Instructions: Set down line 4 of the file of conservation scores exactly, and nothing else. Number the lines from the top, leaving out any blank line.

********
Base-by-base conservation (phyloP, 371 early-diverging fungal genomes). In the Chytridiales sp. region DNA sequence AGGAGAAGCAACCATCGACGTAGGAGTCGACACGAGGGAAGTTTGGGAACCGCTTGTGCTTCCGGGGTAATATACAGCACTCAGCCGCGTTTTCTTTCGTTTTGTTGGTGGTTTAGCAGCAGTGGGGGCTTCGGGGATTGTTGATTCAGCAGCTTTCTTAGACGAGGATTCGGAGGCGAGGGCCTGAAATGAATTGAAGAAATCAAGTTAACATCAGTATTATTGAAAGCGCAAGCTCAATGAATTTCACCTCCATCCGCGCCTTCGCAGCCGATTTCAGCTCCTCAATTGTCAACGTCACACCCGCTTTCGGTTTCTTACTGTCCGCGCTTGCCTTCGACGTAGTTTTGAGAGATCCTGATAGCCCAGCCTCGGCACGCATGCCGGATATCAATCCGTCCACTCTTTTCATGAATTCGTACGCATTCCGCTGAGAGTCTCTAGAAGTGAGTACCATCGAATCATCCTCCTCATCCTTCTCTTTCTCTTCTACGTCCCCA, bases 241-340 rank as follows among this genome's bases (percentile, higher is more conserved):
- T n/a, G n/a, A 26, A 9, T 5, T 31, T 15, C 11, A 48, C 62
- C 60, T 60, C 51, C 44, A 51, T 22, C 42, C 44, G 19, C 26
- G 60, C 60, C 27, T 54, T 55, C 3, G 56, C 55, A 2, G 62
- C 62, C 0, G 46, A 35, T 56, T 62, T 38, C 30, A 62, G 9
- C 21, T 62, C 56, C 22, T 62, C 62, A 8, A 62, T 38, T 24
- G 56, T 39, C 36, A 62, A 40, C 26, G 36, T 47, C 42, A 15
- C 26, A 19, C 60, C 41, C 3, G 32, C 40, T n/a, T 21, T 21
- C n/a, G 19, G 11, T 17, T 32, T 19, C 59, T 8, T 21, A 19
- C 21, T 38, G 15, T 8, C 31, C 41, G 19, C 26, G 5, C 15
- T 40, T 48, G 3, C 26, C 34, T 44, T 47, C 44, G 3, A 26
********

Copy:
- G 60, C 60, C 27, T 54, T 55, C 3, G 56, C 55, A 2, G 62